Homily of 4 February 2018
Job 7: 1-4, 6-7 1 Corinthians 9: 16-19, 22-23 Mark 1: 21- 28
People were looking for Jesus because He healed them, freed them of their demons and gave them a sense of right because he taught with authority. He was on point with the needs of the people, and so they searched for him again and again.
Not much has changed has it? People are still searching for Jesus because he can give what we truly are looking for: God – meaning and purpose of life. Jesus said, I have come that you may have life and have it to the full.
The question for us now is: Do we know that ultimately people are looking for us to give them Jesus. If we look at what Jesus did, we see it. He went from village to village preaching, healing and leaving behind disciples – those who believed in him, to continue his work. Remember he sent out the 72 – the first wave of disciples to do what he did, and Jesus is still doing that- sending out the baptized to continue what he did.
And right away we know it as an enormous challenge. It’s no easy task, no easy vocation, this call to believe in Christ and to be Christ for others. But we are chosen, and we have answered the call. We are the Church, the very Body of Christ on earth.
Can we do it? Can we find the courage to let go of ourselves, to be about welcoming everyone into life with Christ, to be about justice in every way for every person and to learn to love them? Right there is the healing, the freedom, the new life everyone is looking for. The very experience of God’s love seen in Christ coming alive in our human words and human actions.
The point is, whatever challenge you can name – God is the cure. God is the answer. And Jesus in the Gospel today gives us the means: prayer. He goes to prayer then, he goes to work, to fulfill the mission God gave him. Preaching the Good News of God’s love and salvation for all.
We celebrate today in the American Church the World Day for Consecrated Life. We pray and give thanks for all those who live a vowed religious life. They are all the nuns and monks, religious sisters, friars, all who belong to Institutes of Consecrated life and Societies of Apostolic life. All these men and women are consecrated witnesses to the truth of God in Christ and the new life Christ brings us. They minister to all the compassion of Christ through works of redemptive healing and rescue to seek to end suffering. The prayer and works of their life are a gift to the whole of humanity. So, we pray today for all consecrated religious, give thanks for them and pray that more are called to a religious vocation.
What’s noteworthy here is that all the baptized into Christ are consecrated. Listen to the words of the Vatican Council document on the Church # 10: The baptized by regeneration and anointing of the Holy Spirit are consecrated as a spiritual house and a holy Priesthood, that through all their Christian activities they may offer spiritual sacrifices and proclaim the marvels of him who has called them out of darkness into his wonderful light.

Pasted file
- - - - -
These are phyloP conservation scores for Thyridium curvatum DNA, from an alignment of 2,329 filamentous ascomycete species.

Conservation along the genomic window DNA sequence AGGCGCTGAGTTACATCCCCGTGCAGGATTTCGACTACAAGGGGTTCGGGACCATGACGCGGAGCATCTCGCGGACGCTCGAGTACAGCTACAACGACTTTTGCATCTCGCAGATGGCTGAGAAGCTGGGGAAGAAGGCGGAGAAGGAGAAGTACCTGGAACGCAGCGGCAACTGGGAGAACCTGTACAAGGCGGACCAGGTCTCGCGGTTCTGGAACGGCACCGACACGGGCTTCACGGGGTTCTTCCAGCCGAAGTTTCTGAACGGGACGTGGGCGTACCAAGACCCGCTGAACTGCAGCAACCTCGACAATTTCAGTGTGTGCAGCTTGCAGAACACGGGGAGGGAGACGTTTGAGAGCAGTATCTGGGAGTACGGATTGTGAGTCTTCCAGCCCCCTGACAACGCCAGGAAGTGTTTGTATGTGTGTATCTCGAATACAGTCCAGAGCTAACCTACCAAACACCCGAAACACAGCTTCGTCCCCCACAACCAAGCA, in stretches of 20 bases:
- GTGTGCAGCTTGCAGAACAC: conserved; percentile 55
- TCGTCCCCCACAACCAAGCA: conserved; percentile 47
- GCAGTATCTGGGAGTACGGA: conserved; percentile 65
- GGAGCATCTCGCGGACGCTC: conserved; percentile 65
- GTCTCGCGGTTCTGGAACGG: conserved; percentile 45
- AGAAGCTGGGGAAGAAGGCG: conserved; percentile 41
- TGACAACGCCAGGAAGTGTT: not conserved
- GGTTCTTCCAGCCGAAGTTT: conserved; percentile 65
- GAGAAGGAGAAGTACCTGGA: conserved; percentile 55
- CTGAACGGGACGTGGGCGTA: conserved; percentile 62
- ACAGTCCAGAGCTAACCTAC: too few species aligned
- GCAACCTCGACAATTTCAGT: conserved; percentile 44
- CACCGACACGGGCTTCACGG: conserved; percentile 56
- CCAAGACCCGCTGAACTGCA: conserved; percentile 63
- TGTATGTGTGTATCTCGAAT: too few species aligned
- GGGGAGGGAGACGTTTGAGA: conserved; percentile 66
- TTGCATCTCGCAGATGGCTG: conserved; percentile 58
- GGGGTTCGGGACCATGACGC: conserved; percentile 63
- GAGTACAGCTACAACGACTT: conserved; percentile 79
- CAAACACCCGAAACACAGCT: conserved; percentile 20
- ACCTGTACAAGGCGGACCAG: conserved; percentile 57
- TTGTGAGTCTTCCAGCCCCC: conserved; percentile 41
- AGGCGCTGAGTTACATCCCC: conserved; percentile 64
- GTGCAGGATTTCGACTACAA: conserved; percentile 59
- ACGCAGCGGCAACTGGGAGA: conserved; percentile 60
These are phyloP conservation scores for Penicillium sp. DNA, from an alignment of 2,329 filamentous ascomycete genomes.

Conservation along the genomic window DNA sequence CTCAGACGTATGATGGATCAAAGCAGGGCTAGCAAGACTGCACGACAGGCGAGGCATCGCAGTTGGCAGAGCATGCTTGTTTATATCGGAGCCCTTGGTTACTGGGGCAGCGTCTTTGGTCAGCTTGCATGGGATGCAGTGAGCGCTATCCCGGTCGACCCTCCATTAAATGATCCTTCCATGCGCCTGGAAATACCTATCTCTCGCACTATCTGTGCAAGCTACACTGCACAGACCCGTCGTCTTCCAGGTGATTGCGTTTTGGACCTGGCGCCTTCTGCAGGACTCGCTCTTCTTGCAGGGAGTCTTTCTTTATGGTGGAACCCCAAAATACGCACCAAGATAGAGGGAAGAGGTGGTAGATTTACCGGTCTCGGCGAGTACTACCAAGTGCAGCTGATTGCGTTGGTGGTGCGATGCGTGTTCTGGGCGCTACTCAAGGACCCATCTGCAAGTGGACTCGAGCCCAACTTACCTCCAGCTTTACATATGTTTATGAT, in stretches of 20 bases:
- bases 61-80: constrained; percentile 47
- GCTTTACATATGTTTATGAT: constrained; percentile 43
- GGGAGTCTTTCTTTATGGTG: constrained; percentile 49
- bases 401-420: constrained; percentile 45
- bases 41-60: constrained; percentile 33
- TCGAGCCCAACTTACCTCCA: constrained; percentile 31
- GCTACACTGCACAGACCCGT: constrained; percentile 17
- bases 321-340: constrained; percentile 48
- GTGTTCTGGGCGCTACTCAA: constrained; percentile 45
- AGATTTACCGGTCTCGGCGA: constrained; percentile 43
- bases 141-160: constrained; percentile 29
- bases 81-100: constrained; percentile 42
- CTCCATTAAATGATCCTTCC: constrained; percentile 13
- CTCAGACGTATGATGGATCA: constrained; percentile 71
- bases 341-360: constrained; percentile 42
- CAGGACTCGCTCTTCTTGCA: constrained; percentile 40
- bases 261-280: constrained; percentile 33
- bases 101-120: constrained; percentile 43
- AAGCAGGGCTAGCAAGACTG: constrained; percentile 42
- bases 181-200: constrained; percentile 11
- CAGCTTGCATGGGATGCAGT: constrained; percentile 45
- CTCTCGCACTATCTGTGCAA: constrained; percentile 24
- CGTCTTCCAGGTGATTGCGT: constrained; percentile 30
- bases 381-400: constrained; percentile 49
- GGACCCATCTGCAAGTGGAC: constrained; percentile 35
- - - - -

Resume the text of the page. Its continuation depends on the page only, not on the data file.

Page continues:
Sounds pretty much like what Christ’s mission was and how he lived it out. We have this wondrous connection with Christ – we share his life and mission through our baptism as a consecrated people. How special we are to Christ.
Pope Francis named 2015 the Year of Consecrated life, and asked several things of Religious men and women to focus on during that year. They are all valid still and I want to highlight two of them for us since all of us belong to this family of those consecrated to God:
He says, this consecrated life calls us to live the present with passion. This means to live the gospel radically and sincerely. It’s not enough to read the gospel and meditate on it. We must put Jesus’ words into effect in our lives, to truly be who we are called to be – Christ for others. So whatever way you are called to live Christ, live wholeheartedly.
Secondly, the Pope says he is counting on us “to wake up the world.” He means be prophetic – be witnesses to God in every way. Be a leaven in society, live now the future of Christ. Point to what is the truth for every person as Children of God especially the poor and marginalized so that they would have a life of justice and dignity.
We can do this, we have faith, hope and love. We can live with this zeal for the fulfillment of the Kingdom.
So, then our lives of passion and witness can bring the reality of God truly coming alive in our world. The task is clear. Keep looking to Jesus; that’s our prayer because Jesus always shows us the way. The closer we come to know Jesus, to love Jesus, the more we can be our true selves in God.
St Paul says it, “I have become all things for all, to save at least some. All this I do for the sake of the Gospel, so that I to may have a share in it.”